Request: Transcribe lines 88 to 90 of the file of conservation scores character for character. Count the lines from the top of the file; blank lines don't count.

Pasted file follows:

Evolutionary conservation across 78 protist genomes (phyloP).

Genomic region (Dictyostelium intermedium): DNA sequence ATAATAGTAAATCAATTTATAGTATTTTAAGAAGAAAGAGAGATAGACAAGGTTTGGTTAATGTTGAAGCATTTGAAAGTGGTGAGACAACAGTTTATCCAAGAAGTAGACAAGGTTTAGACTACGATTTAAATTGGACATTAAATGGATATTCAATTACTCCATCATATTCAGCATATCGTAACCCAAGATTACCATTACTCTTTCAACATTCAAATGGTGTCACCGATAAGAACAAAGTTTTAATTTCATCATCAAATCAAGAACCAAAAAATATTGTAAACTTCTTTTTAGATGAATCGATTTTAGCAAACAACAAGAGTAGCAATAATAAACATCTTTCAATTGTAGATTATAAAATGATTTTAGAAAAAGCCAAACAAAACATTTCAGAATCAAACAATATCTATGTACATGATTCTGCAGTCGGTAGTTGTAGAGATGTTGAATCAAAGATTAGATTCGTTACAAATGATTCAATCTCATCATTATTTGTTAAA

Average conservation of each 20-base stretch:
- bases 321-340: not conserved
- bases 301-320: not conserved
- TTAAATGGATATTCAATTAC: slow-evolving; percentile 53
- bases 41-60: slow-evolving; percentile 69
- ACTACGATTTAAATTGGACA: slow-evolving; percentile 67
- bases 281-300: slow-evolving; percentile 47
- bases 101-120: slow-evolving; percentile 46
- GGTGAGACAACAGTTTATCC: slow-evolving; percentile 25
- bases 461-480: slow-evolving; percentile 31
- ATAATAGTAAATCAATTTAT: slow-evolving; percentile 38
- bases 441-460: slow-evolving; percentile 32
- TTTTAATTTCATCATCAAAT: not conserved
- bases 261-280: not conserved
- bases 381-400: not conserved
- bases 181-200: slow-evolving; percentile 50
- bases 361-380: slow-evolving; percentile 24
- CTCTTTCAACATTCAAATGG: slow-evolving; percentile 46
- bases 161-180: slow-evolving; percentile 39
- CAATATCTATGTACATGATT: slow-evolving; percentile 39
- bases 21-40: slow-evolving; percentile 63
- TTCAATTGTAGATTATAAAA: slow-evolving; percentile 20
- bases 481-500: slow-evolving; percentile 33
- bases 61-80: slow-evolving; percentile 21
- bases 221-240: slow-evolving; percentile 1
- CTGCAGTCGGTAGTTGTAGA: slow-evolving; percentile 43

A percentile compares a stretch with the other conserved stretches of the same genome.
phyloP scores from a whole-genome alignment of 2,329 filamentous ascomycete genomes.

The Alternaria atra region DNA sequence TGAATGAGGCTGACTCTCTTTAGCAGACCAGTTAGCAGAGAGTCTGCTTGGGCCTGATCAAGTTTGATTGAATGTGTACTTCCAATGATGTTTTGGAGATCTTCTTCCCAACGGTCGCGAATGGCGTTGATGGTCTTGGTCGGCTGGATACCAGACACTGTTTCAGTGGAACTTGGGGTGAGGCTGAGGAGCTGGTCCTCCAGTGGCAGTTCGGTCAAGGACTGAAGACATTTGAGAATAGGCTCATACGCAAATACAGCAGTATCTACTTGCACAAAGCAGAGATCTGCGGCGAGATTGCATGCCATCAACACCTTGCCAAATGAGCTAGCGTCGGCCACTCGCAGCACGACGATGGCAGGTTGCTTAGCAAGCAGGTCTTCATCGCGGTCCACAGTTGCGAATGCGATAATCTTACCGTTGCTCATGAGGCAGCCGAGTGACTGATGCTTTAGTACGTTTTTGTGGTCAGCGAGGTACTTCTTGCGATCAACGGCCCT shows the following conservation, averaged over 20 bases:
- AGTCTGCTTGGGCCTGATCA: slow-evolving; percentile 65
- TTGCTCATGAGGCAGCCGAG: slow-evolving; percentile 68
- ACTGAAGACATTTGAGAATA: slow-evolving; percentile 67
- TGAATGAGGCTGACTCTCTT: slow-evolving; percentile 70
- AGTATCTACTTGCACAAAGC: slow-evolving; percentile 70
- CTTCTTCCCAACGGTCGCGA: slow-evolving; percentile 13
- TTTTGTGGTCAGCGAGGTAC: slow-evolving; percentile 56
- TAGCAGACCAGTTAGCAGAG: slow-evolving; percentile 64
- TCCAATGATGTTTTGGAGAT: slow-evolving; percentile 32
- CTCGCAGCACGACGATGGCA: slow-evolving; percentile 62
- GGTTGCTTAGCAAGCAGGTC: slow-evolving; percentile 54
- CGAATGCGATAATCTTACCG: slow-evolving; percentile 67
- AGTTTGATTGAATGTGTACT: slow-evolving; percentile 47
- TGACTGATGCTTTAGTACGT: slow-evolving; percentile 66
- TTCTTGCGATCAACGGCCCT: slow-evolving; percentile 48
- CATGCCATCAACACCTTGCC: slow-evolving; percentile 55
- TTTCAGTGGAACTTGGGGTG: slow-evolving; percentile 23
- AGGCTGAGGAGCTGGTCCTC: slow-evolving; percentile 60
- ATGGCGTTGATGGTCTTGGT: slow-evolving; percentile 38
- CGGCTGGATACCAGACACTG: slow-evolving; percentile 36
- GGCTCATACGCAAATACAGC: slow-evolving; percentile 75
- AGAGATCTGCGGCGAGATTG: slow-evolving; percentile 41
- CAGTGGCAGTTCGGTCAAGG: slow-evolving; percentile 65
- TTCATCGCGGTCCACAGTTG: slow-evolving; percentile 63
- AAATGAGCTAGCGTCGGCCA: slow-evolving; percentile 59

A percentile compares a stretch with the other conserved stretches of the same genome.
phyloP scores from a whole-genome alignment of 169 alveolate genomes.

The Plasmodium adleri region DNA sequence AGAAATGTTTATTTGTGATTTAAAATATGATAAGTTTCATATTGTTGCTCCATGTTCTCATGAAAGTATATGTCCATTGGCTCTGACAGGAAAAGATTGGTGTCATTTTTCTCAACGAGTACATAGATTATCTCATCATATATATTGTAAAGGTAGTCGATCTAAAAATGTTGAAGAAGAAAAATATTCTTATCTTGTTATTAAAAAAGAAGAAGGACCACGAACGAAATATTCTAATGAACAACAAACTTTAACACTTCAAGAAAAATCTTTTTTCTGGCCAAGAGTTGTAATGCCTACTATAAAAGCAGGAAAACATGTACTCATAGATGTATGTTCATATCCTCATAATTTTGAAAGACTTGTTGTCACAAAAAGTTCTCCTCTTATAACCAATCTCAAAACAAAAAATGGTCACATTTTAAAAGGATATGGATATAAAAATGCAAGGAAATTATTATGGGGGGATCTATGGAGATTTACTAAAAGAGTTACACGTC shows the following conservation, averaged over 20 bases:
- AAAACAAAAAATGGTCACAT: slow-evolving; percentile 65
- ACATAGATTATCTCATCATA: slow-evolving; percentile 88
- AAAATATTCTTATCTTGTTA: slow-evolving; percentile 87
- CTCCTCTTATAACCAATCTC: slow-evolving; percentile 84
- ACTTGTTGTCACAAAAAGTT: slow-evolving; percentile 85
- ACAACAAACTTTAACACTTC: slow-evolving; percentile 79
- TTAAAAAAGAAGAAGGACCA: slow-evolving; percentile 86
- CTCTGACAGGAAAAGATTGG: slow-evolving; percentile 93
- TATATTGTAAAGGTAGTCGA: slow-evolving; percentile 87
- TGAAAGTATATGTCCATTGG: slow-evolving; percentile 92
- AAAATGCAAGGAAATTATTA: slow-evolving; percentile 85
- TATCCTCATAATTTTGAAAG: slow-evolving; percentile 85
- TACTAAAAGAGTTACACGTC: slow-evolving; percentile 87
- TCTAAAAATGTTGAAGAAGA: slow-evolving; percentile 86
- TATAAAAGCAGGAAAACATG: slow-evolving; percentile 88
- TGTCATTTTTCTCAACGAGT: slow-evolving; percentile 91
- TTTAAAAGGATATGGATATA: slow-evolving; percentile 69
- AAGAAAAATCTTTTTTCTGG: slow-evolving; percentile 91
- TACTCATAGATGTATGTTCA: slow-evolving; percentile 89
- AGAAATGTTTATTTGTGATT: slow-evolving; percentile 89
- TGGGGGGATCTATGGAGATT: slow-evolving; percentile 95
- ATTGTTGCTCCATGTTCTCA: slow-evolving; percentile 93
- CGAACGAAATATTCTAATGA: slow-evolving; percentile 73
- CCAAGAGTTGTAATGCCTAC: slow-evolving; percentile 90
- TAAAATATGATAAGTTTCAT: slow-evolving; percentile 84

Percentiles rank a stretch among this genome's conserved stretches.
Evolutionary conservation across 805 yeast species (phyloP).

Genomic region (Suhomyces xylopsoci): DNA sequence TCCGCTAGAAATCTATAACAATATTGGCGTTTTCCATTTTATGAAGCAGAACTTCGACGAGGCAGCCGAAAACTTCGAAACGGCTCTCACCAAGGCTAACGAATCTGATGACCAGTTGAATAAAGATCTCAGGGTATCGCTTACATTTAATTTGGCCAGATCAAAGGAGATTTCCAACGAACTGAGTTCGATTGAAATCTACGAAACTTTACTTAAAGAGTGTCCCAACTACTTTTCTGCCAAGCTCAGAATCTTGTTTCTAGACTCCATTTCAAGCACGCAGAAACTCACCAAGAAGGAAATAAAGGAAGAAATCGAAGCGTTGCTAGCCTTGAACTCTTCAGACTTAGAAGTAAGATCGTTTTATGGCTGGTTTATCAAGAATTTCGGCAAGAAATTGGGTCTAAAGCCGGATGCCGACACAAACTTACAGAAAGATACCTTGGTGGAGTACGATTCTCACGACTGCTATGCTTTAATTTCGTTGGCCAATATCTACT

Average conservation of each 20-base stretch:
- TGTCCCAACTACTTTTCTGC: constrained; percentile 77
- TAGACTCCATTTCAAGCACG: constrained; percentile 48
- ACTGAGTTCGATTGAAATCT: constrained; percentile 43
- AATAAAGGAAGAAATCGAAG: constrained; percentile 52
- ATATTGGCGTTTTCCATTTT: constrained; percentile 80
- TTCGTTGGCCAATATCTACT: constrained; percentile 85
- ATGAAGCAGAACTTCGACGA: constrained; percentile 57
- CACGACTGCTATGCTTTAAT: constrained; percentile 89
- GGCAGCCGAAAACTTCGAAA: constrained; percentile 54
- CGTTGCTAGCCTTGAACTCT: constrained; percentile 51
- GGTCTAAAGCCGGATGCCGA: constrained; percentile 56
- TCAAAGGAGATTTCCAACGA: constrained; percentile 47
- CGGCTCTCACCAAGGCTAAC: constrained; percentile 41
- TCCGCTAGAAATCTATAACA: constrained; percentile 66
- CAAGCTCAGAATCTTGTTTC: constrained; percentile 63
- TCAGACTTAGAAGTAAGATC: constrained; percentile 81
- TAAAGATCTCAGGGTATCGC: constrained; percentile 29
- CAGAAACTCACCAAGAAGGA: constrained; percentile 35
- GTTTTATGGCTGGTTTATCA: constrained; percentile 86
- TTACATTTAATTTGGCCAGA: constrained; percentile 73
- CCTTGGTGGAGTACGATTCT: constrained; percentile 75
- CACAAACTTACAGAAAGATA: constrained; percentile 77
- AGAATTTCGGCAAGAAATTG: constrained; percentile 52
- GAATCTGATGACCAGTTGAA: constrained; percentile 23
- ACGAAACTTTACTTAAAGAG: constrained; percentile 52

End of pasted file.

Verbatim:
Average conservation of each 20-base stretch:
- TGTCCCAACTACTTTTCTGC: constrained; percentile 77
- TAGACTCCATTTCAAGCACG: constrained; percentile 48